While headed to Italy on a transatlantic cruise ship in 1902 with her mother and younger brother, twenty-one year old art student Corinne Lawton Mackall writes in her diary,
I am prostrate and overjoyed at finding Gari Melchers’ name on the passenger list and keep all eyes open to see him.
Not only did she eventually see him, the two married a year later. During their courtship, Mr. Melchers wrote to “Peachy” saying,
Hopkinson Smith [the American artist] once said, ‘It takes two to paint a picture, one to paint it and the other fellow to hit him over the head with a club when it’s time to stop,’ and in the future, you will have to be the other fellow.
In turn, the newlywed Mrs. Gari Melchers, as she reminded her younger brother, confided to her mother in a letter that
Mr M says he would not have me if I didn’t like pictures [art]!
She quickly adds, “Don’t ever repeat such a thing though please —he might not like it.” Thus begins a marriage interwoven with both a love for each other and a love of art.
Corinne happily embraced her new expatriate life and busied herself setting up their Egmond-aan-den Hoef, Holland household. She seems to have more or less set aside any artistic goals she may have had to support her husband and his career. My colleague writes about this extensively in a fascinating blog post I encourage you to read.
Mrs. Melchers assisted Gari by sewing costumes, stretching canvases, “bric a bracing” for pieces that might eventually do service as props, wrangling models of all ages, and, the topic of this post, posing for her well-known husband.
Posing for the world-renowned artist must have been on at least a few minds though, because just a month after their wedding, Corinne writes to her mother,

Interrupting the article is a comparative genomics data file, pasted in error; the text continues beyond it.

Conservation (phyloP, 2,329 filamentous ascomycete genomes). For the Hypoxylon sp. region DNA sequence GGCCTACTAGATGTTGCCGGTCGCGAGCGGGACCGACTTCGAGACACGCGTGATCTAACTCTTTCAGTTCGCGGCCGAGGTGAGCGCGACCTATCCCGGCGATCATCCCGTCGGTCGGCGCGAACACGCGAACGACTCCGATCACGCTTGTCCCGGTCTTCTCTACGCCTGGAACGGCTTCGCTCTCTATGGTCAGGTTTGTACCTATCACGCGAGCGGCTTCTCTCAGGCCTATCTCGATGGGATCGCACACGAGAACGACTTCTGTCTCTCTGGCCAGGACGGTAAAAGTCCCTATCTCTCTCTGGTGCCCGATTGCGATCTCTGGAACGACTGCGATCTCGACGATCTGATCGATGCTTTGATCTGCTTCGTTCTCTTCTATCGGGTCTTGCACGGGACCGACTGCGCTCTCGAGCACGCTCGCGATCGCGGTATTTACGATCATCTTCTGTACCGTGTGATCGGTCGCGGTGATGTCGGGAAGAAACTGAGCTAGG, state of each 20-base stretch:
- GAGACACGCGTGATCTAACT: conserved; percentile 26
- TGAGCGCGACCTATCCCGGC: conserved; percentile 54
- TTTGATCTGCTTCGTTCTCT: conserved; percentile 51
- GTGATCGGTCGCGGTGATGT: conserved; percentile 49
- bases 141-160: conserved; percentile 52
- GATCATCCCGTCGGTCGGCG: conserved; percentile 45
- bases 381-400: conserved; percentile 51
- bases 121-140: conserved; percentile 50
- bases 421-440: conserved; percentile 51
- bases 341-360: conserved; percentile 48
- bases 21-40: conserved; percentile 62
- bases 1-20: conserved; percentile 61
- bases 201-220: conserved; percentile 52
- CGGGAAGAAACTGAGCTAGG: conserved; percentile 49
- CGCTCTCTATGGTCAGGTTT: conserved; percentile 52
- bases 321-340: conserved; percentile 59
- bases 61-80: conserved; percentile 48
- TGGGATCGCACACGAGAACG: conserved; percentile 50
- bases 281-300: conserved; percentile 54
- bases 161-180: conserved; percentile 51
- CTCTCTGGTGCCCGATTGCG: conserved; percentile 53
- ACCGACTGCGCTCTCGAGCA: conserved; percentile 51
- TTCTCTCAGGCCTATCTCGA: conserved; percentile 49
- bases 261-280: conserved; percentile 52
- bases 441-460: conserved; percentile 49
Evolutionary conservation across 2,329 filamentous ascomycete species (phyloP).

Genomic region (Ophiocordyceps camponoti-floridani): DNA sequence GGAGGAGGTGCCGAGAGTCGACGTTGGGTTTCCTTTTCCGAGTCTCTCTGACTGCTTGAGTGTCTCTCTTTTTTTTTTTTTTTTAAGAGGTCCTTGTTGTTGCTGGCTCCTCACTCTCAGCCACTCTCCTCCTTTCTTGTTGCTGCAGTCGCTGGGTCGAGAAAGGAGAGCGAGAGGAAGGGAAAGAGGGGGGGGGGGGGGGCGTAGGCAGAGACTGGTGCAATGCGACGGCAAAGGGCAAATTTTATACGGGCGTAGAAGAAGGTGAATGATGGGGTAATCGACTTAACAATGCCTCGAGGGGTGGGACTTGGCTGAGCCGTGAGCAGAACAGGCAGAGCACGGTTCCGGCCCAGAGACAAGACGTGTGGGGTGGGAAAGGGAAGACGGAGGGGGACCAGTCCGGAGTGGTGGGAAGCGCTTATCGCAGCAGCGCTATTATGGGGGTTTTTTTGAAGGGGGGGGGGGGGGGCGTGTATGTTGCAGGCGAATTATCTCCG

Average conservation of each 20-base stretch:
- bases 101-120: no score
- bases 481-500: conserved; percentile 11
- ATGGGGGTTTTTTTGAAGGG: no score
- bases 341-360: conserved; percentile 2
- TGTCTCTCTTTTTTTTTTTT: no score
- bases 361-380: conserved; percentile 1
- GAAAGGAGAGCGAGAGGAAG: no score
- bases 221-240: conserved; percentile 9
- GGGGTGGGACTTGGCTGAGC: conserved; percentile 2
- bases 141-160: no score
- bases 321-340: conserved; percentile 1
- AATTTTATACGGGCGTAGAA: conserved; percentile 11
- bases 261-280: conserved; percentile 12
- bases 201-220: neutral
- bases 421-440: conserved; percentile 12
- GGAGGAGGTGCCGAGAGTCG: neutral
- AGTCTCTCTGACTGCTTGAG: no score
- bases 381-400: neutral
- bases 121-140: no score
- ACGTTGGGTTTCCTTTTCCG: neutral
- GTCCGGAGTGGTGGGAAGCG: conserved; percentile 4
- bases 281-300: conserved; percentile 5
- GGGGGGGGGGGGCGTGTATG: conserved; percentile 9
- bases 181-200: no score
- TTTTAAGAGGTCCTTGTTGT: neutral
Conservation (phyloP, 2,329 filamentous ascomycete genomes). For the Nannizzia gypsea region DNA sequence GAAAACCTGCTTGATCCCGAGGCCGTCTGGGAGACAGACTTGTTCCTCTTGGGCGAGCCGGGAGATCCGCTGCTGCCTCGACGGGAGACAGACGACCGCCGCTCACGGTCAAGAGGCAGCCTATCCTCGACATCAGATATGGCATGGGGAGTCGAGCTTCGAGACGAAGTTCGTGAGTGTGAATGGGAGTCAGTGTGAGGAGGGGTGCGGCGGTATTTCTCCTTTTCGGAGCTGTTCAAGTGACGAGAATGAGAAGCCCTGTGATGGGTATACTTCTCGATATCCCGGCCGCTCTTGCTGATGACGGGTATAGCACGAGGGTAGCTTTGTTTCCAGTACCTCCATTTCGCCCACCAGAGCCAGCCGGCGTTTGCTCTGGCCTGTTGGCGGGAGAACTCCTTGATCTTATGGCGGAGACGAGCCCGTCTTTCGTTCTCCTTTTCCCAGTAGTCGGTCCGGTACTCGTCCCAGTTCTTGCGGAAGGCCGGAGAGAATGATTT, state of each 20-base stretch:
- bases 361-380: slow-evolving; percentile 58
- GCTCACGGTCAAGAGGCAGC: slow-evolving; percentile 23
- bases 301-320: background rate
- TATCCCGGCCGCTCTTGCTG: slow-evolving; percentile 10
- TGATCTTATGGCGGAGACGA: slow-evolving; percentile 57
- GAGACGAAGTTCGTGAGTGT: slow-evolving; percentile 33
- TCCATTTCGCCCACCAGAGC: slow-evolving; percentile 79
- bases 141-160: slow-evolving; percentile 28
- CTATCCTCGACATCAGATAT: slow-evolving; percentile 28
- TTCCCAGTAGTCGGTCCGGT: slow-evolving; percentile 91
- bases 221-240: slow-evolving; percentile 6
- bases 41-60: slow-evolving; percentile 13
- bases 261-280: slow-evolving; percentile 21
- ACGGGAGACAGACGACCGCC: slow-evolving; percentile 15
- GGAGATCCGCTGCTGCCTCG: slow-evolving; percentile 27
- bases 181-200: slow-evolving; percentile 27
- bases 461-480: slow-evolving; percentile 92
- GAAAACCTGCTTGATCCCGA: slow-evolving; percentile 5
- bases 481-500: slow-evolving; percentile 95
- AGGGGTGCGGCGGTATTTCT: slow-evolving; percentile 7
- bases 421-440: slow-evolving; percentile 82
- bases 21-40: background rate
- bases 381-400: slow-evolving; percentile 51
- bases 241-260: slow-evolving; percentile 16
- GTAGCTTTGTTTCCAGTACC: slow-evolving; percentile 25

I have spent two very interesting afternoons at the studio in the last few days and the big picture is coming on finely. His models are going fishing soon and then he will begin to paint yrs. truly as you had hoped.
She seems quite pleased to be chosen to sit again for one of Gari’s pictures when the native Dutch models that were brought in didn’t look stereotypically “Dutch enough.” It seems Corinne, with her blue eyes and fair complexion, fit the bill nicely. Again, the young bride writes to her mother in May of 1903 to recall the event,
…he [Gari] wanted to begin one [picture] of a Dutch girl like a tiny sketch he had made years ago. So we had a couple of girls to come and and try the pose but they didn’t look the part one bit—not Dutch enough—then I in trying part of the dress on was found to be the very Dutchiest thing imaginable. So your daughter is now sitting as a Holland peasant like this with a white cap tied tight under her chin. Oh she looks the part.
Even the grey cat gets some special attention from Gari.
Voilà, the finished painting, below!
Another painting in 1905 that Corinne sat for caused quite a stir. Here she shares all the details with her mother as the picture progresses over time.
Gari has been making studies all the afternoon for my white satin dress portrait, and finally ended with one that is a dream! Even you would be satisfied that the costume, surroundings, etc, are all that could be wished for. I am in profile with cherry colored crepe sash around my head —in the background a light grey door with a strip of rose-spotted wall paper showing at one side. The scheme is really lovely and the making of a gorgeous picture.
The picture is getting on nicely —I wish you could see me. I shall take a photo of it when it is finished.
The portrait continues to go splendidly and is the living image of me.
Here’s the final product—splendid indeed!
It seems fitting that this painting continues to reach a wider audience in wedding pictures taken at the Detroit Athletic Club.
Corinne’s distinctive profile continued to grace Gari Melchers’ work for the rest of his life. Till the end, a perfect pair and a perfect model.
Portrait of Mrs. Melchers, 1905, GMHS Young Woman Sewing, circa 1919, GMHS Winged Victory, 1909, GMHS The Open Door, ca. 1910 The Sermon, circa 1928 From the Porch, unfinished, 1920s, GMHS Penelope, National Gallery of Art Writing, Los Angeles County Museum of Art Indian Summer, Virginia Museum of Fine Arts